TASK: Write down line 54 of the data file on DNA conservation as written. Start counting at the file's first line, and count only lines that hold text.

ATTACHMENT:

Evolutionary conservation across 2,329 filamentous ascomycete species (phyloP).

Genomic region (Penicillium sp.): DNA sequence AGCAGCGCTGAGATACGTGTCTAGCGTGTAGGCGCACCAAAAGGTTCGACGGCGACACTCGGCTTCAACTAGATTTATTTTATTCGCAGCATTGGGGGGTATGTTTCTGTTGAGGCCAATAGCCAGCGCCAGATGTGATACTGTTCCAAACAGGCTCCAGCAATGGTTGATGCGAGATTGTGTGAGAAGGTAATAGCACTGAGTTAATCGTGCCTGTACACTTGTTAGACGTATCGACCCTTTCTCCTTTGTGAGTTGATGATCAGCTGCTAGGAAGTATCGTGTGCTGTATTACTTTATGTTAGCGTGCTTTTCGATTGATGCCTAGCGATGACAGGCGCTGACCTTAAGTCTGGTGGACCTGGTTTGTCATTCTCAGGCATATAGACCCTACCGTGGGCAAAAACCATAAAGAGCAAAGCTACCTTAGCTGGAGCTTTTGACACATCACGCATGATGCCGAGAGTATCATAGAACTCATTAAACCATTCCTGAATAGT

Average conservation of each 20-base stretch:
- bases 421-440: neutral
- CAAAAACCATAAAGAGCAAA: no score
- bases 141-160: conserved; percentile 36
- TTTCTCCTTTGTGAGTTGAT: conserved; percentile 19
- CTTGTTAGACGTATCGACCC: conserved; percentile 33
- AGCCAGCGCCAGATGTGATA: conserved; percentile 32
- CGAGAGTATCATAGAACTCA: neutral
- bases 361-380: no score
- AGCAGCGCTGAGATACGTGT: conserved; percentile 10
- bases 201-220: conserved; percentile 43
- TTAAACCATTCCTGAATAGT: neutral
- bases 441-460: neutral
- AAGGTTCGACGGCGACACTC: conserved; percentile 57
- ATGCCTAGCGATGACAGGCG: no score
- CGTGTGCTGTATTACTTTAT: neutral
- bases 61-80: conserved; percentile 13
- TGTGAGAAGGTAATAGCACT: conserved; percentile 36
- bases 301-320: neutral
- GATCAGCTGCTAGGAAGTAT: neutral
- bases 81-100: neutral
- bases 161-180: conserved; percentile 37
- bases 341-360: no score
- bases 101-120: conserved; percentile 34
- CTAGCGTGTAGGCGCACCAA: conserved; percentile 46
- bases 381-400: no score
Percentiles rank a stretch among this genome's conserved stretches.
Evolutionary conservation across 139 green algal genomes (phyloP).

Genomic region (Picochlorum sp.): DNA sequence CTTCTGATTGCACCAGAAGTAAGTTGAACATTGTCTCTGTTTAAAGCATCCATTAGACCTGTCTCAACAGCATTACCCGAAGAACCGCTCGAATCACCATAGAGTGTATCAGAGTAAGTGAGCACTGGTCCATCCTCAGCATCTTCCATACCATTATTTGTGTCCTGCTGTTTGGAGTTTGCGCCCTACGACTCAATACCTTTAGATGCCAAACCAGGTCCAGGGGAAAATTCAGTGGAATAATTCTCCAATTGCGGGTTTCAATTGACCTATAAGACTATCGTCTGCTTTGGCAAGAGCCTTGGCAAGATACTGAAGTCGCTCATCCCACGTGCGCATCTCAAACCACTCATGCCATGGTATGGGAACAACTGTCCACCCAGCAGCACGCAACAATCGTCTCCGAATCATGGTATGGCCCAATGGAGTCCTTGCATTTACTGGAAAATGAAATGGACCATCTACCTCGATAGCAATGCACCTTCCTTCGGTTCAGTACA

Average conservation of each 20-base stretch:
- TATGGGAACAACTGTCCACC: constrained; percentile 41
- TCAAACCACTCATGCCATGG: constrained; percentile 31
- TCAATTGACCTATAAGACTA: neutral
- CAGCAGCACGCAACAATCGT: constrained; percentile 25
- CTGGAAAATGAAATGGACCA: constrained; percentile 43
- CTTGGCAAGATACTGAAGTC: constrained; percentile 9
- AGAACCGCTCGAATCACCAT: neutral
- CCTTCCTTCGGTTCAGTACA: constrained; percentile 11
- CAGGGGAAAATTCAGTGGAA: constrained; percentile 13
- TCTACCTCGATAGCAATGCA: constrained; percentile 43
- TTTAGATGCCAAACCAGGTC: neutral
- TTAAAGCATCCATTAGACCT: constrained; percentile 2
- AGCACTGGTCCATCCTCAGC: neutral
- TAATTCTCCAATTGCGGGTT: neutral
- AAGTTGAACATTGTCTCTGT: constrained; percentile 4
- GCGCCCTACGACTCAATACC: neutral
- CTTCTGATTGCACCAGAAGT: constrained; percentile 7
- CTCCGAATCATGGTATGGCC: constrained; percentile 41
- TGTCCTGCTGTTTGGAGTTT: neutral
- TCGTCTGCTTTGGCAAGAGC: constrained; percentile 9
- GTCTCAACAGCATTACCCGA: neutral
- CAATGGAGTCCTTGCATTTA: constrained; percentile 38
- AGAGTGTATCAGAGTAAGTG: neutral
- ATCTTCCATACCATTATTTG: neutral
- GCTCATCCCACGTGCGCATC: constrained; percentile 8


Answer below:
- CAATGGAGTCCTTGCATTTA: constrained; percentile 38